This is an archived article that was published on sltrib.com in 2012, and information in the article may be outdated. It is provided only for personal research purposes and may not be reprinted.
Downtown Salt Lake City's newest restaurant Pallet recently launched in the shadow of The Gateway. Not in Gateway, that is, but across 400 West, the street that seems to form a moat around the faux-Main Street shopping mall that some call "Pleasantville."
Pallet is well worth the effort of escaping Pleasantville. The owners, two prodigal sons of Utah, have returned to offer a woody but urban bistro-bar. The interior of what was an early 20th century creamery has been art directed within in an inch of its life to as a restaurant offering casual but adventurous dining and cocktails. (Expect a more complete review of Pallet soon from one of the Tribune's restaurant critics.)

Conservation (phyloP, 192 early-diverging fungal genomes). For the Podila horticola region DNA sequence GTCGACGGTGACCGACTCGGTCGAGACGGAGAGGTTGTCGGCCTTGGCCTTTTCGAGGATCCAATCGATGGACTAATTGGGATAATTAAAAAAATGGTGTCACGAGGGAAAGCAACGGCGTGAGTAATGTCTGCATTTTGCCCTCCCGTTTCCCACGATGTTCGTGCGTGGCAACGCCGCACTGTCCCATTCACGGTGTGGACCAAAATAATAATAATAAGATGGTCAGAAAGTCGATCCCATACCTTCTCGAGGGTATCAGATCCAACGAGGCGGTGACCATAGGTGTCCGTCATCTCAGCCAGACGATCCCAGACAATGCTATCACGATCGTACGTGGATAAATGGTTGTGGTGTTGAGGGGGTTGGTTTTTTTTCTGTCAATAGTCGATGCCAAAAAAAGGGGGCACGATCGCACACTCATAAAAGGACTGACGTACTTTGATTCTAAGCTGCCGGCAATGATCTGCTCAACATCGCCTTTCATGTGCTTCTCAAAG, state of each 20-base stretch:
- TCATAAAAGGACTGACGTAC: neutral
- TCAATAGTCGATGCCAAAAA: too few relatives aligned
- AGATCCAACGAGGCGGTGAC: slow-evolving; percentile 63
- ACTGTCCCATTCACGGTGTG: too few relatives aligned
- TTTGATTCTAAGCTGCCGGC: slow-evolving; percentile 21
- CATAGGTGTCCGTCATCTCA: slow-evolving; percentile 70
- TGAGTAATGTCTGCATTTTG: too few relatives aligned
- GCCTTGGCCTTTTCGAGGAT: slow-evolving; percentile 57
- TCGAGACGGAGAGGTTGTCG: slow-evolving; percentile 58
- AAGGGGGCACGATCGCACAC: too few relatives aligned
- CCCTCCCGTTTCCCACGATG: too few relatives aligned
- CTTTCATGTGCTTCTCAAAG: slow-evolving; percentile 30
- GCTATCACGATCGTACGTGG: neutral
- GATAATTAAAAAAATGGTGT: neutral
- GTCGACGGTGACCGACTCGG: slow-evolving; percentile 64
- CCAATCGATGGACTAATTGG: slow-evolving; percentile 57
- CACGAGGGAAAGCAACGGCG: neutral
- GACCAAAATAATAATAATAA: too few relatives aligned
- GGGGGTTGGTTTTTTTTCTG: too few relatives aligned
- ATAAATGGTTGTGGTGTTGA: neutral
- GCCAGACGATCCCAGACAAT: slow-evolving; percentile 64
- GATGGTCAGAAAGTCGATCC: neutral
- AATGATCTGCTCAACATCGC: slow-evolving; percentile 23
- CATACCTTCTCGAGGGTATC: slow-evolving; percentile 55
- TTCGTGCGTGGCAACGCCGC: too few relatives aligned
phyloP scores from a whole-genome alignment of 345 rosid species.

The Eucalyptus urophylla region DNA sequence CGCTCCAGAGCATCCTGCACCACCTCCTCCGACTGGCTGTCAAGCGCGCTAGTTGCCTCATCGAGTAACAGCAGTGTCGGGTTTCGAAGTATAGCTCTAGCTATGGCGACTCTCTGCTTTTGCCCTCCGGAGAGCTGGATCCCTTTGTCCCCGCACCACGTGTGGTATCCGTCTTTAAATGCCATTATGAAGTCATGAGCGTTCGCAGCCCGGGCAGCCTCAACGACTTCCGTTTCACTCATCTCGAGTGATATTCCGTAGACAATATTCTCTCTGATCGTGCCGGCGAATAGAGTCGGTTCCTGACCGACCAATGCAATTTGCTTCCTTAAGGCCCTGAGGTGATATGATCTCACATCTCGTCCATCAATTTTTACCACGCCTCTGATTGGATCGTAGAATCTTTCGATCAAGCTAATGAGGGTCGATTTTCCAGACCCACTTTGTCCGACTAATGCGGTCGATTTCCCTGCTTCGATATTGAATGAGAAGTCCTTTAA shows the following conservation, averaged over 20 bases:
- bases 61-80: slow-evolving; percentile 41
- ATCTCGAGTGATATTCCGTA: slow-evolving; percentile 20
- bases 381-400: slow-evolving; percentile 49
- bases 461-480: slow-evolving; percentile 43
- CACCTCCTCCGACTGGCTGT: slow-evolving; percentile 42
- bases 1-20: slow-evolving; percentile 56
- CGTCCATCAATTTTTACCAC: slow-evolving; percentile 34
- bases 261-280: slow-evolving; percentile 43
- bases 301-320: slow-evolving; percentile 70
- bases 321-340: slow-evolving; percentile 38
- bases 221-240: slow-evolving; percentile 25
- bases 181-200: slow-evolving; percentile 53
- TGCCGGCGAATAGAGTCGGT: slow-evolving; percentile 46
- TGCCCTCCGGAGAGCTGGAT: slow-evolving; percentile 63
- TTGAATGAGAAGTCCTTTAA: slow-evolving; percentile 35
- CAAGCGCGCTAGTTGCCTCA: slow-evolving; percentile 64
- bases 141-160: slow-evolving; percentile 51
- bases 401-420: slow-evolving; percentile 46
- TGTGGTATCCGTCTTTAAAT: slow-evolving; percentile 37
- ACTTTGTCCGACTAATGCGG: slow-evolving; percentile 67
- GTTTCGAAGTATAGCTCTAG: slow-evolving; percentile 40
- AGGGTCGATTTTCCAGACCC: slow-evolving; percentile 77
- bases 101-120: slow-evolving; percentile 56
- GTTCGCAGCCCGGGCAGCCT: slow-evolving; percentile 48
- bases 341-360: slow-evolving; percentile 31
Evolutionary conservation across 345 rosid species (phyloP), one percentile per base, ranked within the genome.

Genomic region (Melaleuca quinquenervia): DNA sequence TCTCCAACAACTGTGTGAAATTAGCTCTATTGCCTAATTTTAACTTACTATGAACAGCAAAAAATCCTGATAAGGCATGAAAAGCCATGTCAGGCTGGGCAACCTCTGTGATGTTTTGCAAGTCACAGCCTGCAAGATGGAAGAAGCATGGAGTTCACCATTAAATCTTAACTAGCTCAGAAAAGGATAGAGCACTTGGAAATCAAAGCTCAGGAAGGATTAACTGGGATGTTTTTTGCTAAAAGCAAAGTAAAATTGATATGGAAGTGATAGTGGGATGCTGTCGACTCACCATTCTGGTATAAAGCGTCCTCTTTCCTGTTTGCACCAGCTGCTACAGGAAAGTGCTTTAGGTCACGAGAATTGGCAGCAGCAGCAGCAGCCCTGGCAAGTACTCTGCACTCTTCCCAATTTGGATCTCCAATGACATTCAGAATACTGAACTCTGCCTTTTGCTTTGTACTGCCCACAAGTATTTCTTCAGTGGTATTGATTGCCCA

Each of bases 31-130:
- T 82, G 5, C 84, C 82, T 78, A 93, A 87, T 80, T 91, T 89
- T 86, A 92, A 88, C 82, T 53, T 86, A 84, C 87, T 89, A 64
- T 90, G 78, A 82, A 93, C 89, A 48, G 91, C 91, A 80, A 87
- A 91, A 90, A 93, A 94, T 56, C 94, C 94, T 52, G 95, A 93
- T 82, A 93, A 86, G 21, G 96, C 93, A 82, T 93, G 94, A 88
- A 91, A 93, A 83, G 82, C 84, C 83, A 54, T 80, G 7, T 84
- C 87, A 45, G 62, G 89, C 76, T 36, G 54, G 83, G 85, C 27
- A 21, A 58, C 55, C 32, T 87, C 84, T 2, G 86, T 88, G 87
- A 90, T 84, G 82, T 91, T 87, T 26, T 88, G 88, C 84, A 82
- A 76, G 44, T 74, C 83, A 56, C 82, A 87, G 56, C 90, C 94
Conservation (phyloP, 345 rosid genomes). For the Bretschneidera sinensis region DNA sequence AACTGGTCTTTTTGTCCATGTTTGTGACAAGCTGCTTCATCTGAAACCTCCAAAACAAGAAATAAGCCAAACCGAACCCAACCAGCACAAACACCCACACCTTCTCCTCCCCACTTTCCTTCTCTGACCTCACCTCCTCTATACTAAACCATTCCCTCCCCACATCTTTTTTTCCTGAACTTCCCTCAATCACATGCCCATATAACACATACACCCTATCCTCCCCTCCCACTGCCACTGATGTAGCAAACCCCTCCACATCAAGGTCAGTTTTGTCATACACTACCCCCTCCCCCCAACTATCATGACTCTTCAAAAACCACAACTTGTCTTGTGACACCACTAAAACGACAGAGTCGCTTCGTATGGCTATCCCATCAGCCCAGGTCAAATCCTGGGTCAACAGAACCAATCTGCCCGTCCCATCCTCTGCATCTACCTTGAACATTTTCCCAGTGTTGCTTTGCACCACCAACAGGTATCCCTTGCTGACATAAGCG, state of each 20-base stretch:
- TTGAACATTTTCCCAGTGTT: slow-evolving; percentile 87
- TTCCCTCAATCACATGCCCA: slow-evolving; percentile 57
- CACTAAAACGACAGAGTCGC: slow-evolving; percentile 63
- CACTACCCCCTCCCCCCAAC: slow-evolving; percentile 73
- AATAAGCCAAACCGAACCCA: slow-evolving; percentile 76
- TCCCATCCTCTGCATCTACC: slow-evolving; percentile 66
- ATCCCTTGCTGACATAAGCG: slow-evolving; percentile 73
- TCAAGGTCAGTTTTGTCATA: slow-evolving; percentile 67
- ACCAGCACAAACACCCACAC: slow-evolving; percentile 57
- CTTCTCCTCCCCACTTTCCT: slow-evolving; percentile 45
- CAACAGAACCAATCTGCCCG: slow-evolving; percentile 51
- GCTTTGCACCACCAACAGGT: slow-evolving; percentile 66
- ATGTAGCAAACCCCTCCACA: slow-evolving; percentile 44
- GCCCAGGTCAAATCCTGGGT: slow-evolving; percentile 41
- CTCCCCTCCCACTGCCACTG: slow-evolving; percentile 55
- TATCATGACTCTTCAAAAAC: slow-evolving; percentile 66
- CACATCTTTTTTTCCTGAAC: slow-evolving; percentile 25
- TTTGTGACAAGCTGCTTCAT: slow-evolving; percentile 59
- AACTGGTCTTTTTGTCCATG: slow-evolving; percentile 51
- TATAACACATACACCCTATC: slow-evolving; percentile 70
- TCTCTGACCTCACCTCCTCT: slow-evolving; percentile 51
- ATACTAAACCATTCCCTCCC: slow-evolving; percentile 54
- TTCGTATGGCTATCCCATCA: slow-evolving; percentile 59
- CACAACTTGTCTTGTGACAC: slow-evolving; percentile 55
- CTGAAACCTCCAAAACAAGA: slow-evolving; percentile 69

The cafe's name Pallet is a pun, by the way, on your palate, as well as the building's history as a creamery, where wooden platforms loaded with freight were once lowered onto trucks.
Pallet co-owner Rocky Derrick's wife Courtney has provided oil paintings for the cozy interior, including a portrait of her husband's personal hero, Mormon "Destroying Angel" Porter Rockwell, who gazes down upon diners. (A guy named Rocky who idolizes Porter Rockwell? You might want to think twice about walking on your check.)
Downtown's newest restaurant
Find Pallet at 237 S. 400 West, in Salt Lake City, at what used to be the location of Big City Pizza; call 801-935-4431 or visit eatpallet.com.